But Dr. Nguyen-Huynh says oils aren’t likely to get to the source of the problem. That’s particularly the case if you’re dealing with an inner-ear infection or a middle-ear infection. Oils likely won’t travel far enough into your ear to help. And, what’s more, even if they were able to slip their way in, they haven’t been proven to be safe or effective in clearing up ear infections.

Over-the-counter numbing drops

Dr. Nguyen-Huynh also recommends avoiding over-the-counter numbing drops, which use benzocaine to numb the pain and antipyrine to help to decrease the pain and inflammation. “The effect is very brief, and sometimes it does the opposite and stings the ear.”

When to see a healthcare provider

Home remedies may do the trick for some ear infections. But they may not always be effective.

Dr. Nguyen-Huynh advises seeing a healthcare provider for an ear infection if:

  • Your symptoms remain after two or three days, even if you’ve tried over-the-counter or home remedies.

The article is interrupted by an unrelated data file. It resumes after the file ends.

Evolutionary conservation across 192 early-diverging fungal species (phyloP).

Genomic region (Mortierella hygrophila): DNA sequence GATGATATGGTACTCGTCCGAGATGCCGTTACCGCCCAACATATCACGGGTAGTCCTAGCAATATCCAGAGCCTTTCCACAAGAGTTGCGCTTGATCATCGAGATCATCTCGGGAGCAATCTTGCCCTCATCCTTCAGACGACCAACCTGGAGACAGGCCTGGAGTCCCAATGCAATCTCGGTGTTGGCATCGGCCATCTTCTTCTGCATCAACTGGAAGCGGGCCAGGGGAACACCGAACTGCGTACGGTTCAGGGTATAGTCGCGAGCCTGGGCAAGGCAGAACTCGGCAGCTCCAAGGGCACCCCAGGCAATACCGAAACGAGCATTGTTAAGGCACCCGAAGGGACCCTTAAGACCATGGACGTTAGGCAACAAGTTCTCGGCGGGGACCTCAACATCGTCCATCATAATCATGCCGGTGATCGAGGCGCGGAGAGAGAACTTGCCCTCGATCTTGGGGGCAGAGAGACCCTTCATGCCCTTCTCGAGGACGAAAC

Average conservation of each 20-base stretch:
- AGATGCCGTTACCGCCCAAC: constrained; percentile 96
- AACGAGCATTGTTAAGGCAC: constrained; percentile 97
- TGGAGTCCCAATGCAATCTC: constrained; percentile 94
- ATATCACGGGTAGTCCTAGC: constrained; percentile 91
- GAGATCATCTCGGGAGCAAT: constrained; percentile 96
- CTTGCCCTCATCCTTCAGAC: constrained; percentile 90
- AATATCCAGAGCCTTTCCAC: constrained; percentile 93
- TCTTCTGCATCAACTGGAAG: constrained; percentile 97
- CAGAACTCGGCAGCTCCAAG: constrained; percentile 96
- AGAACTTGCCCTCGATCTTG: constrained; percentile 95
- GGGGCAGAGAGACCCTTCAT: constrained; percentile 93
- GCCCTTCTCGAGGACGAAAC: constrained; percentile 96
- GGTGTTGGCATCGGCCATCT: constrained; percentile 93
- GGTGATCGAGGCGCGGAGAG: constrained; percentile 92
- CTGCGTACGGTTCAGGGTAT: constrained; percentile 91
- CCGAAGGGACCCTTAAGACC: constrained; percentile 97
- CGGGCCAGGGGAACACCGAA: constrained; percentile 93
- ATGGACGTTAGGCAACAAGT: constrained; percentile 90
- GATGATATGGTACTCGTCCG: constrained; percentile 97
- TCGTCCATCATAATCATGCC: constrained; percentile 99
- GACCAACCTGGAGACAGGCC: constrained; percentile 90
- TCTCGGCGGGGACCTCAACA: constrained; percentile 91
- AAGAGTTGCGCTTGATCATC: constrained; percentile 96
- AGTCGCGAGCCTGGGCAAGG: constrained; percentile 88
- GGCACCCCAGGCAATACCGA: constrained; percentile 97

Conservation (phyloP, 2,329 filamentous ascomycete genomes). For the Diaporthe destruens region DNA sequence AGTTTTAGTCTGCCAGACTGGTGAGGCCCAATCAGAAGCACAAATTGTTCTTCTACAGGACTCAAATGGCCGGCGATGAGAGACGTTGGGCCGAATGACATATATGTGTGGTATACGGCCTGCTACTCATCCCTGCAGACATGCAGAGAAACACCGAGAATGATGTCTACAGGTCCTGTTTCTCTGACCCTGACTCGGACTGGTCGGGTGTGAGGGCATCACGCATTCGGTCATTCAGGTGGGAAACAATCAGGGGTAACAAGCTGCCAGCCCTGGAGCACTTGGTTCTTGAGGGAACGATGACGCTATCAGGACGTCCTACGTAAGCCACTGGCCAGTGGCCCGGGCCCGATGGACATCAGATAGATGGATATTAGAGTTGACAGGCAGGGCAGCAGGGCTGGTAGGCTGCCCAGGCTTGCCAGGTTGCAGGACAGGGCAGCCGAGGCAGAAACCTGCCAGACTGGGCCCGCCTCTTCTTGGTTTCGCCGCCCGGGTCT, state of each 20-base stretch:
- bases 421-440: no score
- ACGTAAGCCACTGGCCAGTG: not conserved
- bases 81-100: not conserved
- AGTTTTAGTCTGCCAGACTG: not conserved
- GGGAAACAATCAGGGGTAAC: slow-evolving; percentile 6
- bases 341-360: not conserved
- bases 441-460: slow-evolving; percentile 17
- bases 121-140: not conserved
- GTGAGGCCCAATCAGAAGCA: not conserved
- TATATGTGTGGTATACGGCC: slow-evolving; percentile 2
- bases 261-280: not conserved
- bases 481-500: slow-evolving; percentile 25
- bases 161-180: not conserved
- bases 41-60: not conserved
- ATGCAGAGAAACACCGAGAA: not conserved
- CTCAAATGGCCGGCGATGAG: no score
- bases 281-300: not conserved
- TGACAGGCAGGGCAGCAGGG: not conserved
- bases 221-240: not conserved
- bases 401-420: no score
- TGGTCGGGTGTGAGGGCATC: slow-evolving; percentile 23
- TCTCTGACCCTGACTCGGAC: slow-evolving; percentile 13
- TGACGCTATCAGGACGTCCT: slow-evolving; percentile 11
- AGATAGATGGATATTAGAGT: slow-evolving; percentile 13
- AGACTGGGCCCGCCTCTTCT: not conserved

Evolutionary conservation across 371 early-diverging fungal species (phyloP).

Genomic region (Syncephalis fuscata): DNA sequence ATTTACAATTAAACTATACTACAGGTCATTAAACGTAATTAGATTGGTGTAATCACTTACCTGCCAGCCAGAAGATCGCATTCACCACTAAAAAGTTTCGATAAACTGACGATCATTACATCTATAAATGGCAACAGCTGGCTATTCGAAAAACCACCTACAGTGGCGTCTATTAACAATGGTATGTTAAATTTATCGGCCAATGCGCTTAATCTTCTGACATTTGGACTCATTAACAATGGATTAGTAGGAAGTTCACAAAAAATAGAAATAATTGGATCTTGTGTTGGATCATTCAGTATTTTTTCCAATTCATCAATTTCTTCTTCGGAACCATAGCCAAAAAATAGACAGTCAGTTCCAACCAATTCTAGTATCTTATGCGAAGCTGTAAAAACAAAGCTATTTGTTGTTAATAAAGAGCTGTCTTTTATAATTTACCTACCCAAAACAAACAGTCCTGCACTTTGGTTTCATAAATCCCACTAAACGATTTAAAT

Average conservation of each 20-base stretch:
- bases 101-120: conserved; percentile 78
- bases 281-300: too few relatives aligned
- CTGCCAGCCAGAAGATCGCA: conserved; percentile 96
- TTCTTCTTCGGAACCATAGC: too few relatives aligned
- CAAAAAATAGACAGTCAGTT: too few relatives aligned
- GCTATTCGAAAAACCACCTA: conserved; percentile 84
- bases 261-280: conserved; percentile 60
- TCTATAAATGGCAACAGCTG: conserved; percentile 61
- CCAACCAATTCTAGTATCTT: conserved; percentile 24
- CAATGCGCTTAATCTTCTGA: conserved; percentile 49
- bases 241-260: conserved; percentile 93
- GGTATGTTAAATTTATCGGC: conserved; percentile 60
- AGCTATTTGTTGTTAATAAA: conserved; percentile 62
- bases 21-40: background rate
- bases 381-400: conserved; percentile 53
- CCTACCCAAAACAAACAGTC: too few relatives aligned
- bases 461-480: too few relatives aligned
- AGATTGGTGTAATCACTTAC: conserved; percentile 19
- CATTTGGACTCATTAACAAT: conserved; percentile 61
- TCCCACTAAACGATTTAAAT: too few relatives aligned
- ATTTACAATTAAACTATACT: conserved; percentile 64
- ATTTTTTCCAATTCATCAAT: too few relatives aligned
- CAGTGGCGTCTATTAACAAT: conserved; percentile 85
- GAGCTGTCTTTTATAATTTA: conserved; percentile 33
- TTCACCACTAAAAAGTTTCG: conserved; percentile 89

• Your ear is very painful or you have other symptoms that bother you.
  • You have a fever over 104 degrees Fahrenheit (40 degrees Celsius). Or your child has a worrying fever.

Some ear infections are more stubborn than others and may need a course of antibiotics to get you feeling better.

And sometimes, what you think to be an ear infection is actually an ache that comes from something other than an infection altogether.

“Other common conditions like temporomandibular joint dysfunction (TMJ), can masquerade as earache infections,” Dr. Nguyen-Huynh says. “If you have ear pain along with trouble chewing, talking or yawning, then you should see a dentist or TMJ expert to be sure you’re treating the right condition.”

No one wants to deal with ear infection pain any longer than they have to. So, try recommended home remedies. Get rest. Drink plenty of fluids. And see a healthcare provider if you’re not getting better.